Liverpool’s docks were owned and managed by the Mersey Docks & Harbour Board, and the loss of the American liners concentrated the minds of the Board members to consider counter-measures. One proposal was to utilize a large area of land at the north end of the system and construct an estate that would provide direct access from the river at all states of the tide for even the largest ships. Some members of the Board who were mainly concerned with cargo traffic, including the Chairman, Alfred Holt, considered that the money could be better spent on improving existing facilities.

It was finally decided as a compromise to deepen the bed of the river at the Landing Stage and to widen the entrance at Sandon from 80 feet to 100 feet. These were wise decisions as they would enable the new large vessels already planned by Cunard to reach the company’s berths at Huskisson Dock and the Board’s largest graving dock at Canada Dock. However, these improvements would do nothing to cut the waiting time caused by the Mersey tides.

White Star Line

In 1902 the White Star Line joined the powerful International Mercantile Marine, which was financed by American capital, and decided to build two of the world’s largest lines. To conform with American practice they would terminate their No 1 passenger and mail service from New York at Southampton. Once again the Dock Board saw passenger-shipping moving away from Liverpool, and the new dock proposal was re-examined. This time it was suggested that a three-branch estate should be constructed, including a dry dock that could accommodate ships up to 1,000 feet in length. Parliamentary powers were approved in 1906, but the idea was shelved when it was estimated that the cost of the work would he over £2 million.

The Cunard Line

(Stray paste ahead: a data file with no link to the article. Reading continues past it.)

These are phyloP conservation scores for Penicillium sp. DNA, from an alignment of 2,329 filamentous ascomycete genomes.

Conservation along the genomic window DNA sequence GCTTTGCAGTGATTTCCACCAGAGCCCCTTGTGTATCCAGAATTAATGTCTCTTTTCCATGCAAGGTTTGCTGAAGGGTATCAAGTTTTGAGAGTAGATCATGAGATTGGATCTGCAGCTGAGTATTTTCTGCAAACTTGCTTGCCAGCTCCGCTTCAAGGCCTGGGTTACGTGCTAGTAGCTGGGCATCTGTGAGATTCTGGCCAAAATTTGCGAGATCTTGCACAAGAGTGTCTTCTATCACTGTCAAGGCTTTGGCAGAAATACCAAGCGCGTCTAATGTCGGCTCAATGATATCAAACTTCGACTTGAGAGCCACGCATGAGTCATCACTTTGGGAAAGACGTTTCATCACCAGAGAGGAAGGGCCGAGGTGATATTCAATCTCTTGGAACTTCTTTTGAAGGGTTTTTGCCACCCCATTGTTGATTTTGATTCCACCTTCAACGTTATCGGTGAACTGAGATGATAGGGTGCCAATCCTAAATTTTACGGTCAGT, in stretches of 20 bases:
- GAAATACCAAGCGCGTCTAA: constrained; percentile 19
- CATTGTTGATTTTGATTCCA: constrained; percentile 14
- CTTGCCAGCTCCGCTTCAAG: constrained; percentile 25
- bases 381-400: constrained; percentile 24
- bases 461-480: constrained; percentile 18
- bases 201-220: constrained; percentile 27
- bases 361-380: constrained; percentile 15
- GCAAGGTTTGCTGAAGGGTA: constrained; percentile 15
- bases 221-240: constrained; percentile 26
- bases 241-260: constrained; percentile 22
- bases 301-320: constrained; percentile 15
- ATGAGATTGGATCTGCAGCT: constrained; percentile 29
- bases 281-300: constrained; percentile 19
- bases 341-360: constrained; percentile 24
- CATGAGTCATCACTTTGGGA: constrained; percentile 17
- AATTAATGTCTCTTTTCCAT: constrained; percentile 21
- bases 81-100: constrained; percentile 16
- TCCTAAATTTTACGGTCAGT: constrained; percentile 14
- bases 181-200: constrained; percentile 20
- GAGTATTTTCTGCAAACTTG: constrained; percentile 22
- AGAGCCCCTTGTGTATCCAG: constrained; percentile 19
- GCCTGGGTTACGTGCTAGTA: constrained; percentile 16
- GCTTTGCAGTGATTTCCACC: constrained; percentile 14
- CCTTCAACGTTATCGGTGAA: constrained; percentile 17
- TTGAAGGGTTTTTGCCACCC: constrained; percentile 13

In 1905 Cunard Line began to build its new super-liners, which were expected to be not only the fastest in the world, hut also the largest, with a length of 790 feet and a beam of 88 feet. The fear of losing these also to Southampton was allayed when Cunard declared its intention of continuing to use Liverpool as its terminal port. As it was expected that the ships would spend only five days in port before sailing again, Cunard had no wish to arrange for the new ships to enter dock unless it was specially necessary. Instead it asked that a large buoy be moored in the river off Woodside, at which the liners could complete the turn-round. This was provided, and additional measures included the removal of a further large quantity of rock and silt from the bed of the river at the Landing Stage, whose passenger facilities were further improved by the fitting of an upper deck. The two superliners, named Lusitania and Mauretania, duly entered service and, although capable of their designed speed of 25 knots, it was usually found necessary to use a third ship in order to maintain a weekly transatlantic service. Either the much older Campania or the Lucania was used until a third super-liner could enter service.